A post for average people and fitness professionals alike.

Writing programs is pretty simple really.
 
The only issue is that this doesn’t mean it’s easy.
 
Like many things you’ll need a lot of practice to become good at it.
 
Often when you look at a new trainer/coaches program you can see one of three things:
 
1 – It’s a copy paste job from online
2 – Too much going on & it’s influenced by social media
3 – Sadly it doesn’t make sense
 
Now while we all have to start somewhere when it comes to writing programs many don’t know where that point actually is.
 
As such we go base don what we know or what we have done ourselves, not a bad shout if you actually have made decent progress in the field of fitness yourself.
 
These days we have access to endless information.
 
It is both a gift and a curse.
 
When it comes to picking out diamonds from amongst the rough I have three go to books I will steer people towards that cut out a lot of the bullshit.
 
– Easy Strength by Dan John & Pavel Tsatsouline
– Dinosaur Strength Training by Brooks Kubik
– Periodisation by Vladimir B Issurin
 
The first gives you some great info on training people like actual people.
 
The second gives you tried and tested workout/program/session structures that you can plug in and play with immediately.
 
The third starts to take you down the deeper route of understanding why/how things work and are put together.
 
You see as a trainer/coach it is important for you to have adequate knowledge in the field of program/session construction and yet it’s not something many really give any real time to investigate.
 
Instead they jump on social media to follow the trends of recommendations of what the highest rated influencer has to say, and most of that is absolute dog shit, series it’s terrible and you’d do well not to listen at all.
 
Those of us who came from a time where we didn’t have access to the internet learned through experience and asking people who were int he profession for advice/help.
 
We understood the importance of investing in our education.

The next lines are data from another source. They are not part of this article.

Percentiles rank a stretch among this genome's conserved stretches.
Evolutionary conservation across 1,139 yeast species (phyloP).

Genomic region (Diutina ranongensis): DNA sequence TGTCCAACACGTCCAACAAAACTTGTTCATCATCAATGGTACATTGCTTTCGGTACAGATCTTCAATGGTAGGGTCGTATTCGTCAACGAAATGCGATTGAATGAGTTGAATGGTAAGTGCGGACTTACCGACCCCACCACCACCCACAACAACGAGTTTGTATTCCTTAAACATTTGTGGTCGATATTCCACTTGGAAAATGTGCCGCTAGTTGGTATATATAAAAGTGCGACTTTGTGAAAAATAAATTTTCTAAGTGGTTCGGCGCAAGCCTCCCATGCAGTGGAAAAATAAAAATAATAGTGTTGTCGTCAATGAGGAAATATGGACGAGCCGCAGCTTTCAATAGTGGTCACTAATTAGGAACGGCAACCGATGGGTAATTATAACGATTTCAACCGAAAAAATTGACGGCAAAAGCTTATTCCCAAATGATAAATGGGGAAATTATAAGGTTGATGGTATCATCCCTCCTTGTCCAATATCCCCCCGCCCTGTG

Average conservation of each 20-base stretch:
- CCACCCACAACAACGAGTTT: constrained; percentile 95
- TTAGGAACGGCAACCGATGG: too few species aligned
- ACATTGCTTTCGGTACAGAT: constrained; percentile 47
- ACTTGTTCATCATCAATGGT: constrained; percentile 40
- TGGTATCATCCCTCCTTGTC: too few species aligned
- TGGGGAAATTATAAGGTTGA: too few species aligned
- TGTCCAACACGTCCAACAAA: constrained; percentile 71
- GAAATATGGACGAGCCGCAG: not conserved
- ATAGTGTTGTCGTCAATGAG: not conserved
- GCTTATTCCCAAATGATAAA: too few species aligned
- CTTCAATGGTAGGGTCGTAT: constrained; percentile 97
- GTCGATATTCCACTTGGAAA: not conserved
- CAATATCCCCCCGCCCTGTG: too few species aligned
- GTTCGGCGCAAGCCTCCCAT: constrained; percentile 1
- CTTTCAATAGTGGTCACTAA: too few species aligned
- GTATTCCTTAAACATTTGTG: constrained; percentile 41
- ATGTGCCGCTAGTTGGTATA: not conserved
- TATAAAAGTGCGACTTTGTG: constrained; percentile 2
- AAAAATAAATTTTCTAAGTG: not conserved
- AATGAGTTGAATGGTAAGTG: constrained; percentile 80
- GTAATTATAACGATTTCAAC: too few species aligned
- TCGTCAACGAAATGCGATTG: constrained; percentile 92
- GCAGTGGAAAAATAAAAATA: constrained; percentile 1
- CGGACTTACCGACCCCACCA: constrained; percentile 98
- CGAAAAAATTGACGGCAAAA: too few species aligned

Not expecting to be told do XYZ, rather why we may choose to do XYZ and then form there how to explore movement, programming for GPP/SPP or what other avenues might be available to use.
 
These days the respect for A&P has gone out of the window.
 
This means that instead of understanding how they body works, why it moves in specific directions and how that can influence training for a desired outcome, many just want to be given a list of exercises to follow that can become their gospel tome.
 
It’s quite sad really.
 
If you ever wonder why the standard of trainer has gone down this is the reason why – trainers have gotten lazy.
 
Not all trainers mind you, just a large majority of them.
 
So keeping this in mind, how would you pick a trainer?
 
Here are some questions to ask:
 
– What was the last course you went on?
 
The best trainers are always continuously investing in their education.
 
– How many clients do you currently have?
 
Experienced coaches know that more isn;t better and won’t try to sound busy by bumping up numbers to elicit the scarcity principle. Plus if someone has 40 clients how will they have time to invest a good amount of their focus in you?
 
– Do you have a coach/mentor yourself?
 
Most who’ve been in the game a while understand that they themselves need help as well. If a trainer can’t reinvest in their own health that is a warning sign.
 
Finally the last question:
 
– What will you do if I don’t get results?
 
Obviously people will try and say things along the lines of “You will, I won’t let you fail” etc. However someone who knows their own limitations will be honest, and say that you both will need to communicate well from day one and actually assess if you’re both the best fit for each other.
 
If after the initial assessment it turns out you’re not well suited then they will refer you on to someone else.
 
Give the above some thought.
 
Enjoy,
Ross

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